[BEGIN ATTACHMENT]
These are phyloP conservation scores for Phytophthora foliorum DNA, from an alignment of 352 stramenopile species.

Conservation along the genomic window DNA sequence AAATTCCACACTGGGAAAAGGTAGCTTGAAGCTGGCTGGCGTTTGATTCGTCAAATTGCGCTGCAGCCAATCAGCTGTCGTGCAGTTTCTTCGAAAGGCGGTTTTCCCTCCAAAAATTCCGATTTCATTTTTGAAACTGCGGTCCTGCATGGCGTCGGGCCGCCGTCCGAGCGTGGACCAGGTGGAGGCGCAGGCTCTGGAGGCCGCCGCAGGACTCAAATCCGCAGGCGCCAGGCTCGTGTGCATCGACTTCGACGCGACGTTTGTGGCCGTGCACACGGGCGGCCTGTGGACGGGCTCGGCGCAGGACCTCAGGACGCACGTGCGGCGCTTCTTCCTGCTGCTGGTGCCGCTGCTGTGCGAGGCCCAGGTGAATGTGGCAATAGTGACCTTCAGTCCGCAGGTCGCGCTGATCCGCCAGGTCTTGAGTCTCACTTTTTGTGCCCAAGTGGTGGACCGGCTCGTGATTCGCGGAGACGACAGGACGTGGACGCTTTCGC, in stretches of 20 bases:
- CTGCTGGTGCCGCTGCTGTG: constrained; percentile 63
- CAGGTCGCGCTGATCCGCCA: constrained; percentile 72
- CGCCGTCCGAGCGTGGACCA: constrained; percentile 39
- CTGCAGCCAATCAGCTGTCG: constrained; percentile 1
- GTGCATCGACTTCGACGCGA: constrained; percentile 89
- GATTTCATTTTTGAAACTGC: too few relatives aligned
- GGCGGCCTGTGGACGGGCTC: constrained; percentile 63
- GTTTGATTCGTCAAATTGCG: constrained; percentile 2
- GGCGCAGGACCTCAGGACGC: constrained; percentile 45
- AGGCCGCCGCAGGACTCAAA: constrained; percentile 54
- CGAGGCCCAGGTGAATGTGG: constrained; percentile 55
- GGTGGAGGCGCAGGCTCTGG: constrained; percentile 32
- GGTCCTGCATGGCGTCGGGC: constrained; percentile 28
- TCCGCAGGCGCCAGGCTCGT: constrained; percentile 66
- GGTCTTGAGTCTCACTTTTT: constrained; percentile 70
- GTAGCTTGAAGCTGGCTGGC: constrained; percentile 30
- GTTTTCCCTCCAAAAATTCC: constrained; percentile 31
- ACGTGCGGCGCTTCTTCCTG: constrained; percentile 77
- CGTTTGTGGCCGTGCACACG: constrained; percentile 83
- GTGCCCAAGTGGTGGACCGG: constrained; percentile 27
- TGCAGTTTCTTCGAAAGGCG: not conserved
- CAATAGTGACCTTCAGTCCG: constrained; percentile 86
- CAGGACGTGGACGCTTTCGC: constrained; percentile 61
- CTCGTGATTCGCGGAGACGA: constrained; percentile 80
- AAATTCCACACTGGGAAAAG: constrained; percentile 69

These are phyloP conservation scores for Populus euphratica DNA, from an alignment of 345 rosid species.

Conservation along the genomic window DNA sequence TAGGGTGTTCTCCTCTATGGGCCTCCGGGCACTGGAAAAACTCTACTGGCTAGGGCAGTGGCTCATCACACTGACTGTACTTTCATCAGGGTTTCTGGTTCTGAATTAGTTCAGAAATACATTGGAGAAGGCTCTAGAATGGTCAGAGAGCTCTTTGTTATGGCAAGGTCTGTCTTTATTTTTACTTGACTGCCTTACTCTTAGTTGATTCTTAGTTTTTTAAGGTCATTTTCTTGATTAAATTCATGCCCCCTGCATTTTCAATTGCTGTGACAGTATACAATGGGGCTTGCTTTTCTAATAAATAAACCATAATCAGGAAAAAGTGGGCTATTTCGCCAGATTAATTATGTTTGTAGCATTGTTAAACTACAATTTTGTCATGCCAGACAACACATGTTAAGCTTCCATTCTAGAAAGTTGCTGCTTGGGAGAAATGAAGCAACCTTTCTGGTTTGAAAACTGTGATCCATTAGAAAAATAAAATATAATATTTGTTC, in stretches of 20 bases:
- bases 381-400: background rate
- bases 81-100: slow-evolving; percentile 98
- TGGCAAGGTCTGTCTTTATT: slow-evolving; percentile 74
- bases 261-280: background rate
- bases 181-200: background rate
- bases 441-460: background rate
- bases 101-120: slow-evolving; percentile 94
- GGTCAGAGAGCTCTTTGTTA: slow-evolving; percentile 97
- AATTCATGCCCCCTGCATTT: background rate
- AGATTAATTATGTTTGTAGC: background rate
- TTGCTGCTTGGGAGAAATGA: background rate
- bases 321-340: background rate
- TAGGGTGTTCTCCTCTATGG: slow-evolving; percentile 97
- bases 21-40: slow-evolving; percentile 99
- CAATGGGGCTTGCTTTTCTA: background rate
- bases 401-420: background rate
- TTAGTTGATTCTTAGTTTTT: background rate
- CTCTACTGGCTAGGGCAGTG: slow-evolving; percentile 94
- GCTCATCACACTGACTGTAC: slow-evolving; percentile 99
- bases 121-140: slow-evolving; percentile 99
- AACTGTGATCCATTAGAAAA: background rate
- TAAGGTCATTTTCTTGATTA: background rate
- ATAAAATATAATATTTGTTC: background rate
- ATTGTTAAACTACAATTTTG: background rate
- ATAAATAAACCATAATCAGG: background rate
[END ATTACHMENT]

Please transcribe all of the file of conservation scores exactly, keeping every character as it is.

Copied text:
These are phyloP conservation scores for Phytophthora foliorum DNA, from an alignment of 352 stramenopile species.

Conservation along the genomic window DNA sequence AAATTCCACACTGGGAAAAGGTAGCTTGAAGCTGGCTGGCGTTTGATTCGTCAAATTGCGCTGCAGCCAATCAGCTGTCGTGCAGTTTCTTCGAAAGGCGGTTTTCCCTCCAAAAATTCCGATTTCATTTTTGAAACTGCGGTCCTGCATGGCGTCGGGCCGCCGTCCGAGCGTGGACCAGGTGGAGGCGCAGGCTCTGGAGGCCGCCGCAGGACTCAAATCCGCAGGCGCCAGGCTCGTGTGCATCGACTTCGACGCGACGTTTGTGGCCGTGCACACGGGCGGCCTGTGGACGGGCTCGGCGCAGGACCTCAGGACGCACGTGCGGCGCTTCTTCCTGCTGCTGGTGCCGCTGCTGTGCGAGGCCCAGGTGAATGTGGCAATAGTGACCTTCAGTCCGCAGGTCGCGCTGATCCGCCAGGTCTTGAGTCTCACTTTTTGTGCCCAAGTGGTGGACCGGCTCGTGATTCGCGGAGACGACAGGACGTGGACGCTTTCGC, in stretches of 20 bases:
- CTGCTGGTGCCGCTGCTGTG: constrained; percentile 63
- CAGGTCGCGCTGATCCGCCA: constrained; percentile 72
- CGCCGTCCGAGCGTGGACCA: constrained; percentile 39
- CTGCAGCCAATCAGCTGTCG: constrained; percentile 1
- GTGCATCGACTTCGACGCGA: constrained; percentile 89
- GATTTCATTTTTGAAACTGC: too few relatives aligned
- GGCGGCCTGTGGACGGGCTC: constrained; percentile 63
- GTTTGATTCGTCAAATTGCG: constrained; percentile 2
- GGCGCAGGACCTCAGGACGC: constrained; percentile 45
- AGGCCGCCGCAGGACTCAAA: constrained; percentile 54
- CGAGGCCCAGGTGAATGTGG: constrained; percentile 55
- GGTGGAGGCGCAGGCTCTGG: constrained; percentile 32
- GGTCCTGCATGGCGTCGGGC: constrained; percentile 28
- TCCGCAGGCGCCAGGCTCGT: constrained; percentile 66
- GGTCTTGAGTCTCACTTTTT: constrained; percentile 70
- GTAGCTTGAAGCTGGCTGGC: constrained; percentile 30
- GTTTTCCCTCCAAAAATTCC: constrained; percentile 31
- ACGTGCGGCGCTTCTTCCTG: constrained; percentile 77
- CGTTTGTGGCCGTGCACACG: constrained; percentile 83
- GTGCCCAAGTGGTGGACCGG: constrained; percentile 27
- TGCAGTTTCTTCGAAAGGCG: not conserved
- CAATAGTGACCTTCAGTCCG: constrained; percentile 86
- CAGGACGTGGACGCTTTCGC: constrained; percentile 61
- CTCGTGATTCGCGGAGACGA: constrained; percentile 80
- AAATTCCACACTGGGAAAAG: constrained; percentile 69

These are phyloP conservation scores for Populus euphratica DNA, from an alignment of 345 rosid species.

Conservation along the genomic window DNA sequence TAGGGTGTTCTCCTCTATGGGCCTCCGGGCACTGGAAAAACTCTACTGGCTAGGGCAGTGGCTCATCACACTGACTGTACTTTCATCAGGGTTTCTGGTTCTGAATTAGTTCAGAAATACATTGGAGAAGGCTCTAGAATGGTCAGAGAGCTCTTTGTTATGGCAAGGTCTGTCTTTATTTTTACTTGACTGCCTTACTCTTAGTTGATTCTTAGTTTTTTAAGGTCATTTTCTTGATTAAATTCATGCCCCCTGCATTTTCAATTGCTGTGACAGTATACAATGGGGCTTGCTTTTCTAATAAATAAACCATAATCAGGAAAAAGTGGGCTATTTCGCCAGATTAATTATGTTTGTAGCATTGTTAAACTACAATTTTGTCATGCCAGACAACACATGTTAAGCTTCCATTCTAGAAAGTTGCTGCTTGGGAGAAATGAAGCAACCTTTCTGGTTTGAAAACTGTGATCCATTAGAAAAATAAAATATAATATTTGTTC, in stretches of 20 bases:
- bases 381-400: background rate
- bases 81-100: slow-evolving; percentile 98
- TGGCAAGGTCTGTCTTTATT: slow-evolving; percentile 74
- bases 261-280: background rate
- bases 181-200: background rate
- bases 441-460: background rate
- bases 101-120: slow-evolving; percentile 94
- GGTCAGAGAGCTCTTTGTTA: slow-evolving; percentile 97
- AATTCATGCCCCCTGCATTT: background rate
- AGATTAATTATGTTTGTAGC: background rate
- TTGCTGCTTGGGAGAAATGA: background rate
- bases 321-340: background rate
- TAGGGTGTTCTCCTCTATGG: slow-evolving; percentile 97
- bases 21-40: slow-evolving; percentile 99
- CAATGGGGCTTGCTTTTCTA: background rate
- bases 401-420: background rate
- TTAGTTGATTCTTAGTTTTT: background rate
- CTCTACTGGCTAGGGCAGTG: slow-evolving; percentile 94
- GCTCATCACACTGACTGTAC: slow-evolving; percentile 99
- bases 121-140: slow-evolving; percentile 99
- AACTGTGATCCATTAGAAAA: background rate
- TAAGGTCATTTTCTTGATTA: background rate
- ATAAAATATAATATTTGTTC: background rate
- ATTGTTAAACTACAATTTTG: background rate
- ATAAATAAACCATAATCAGG: background rate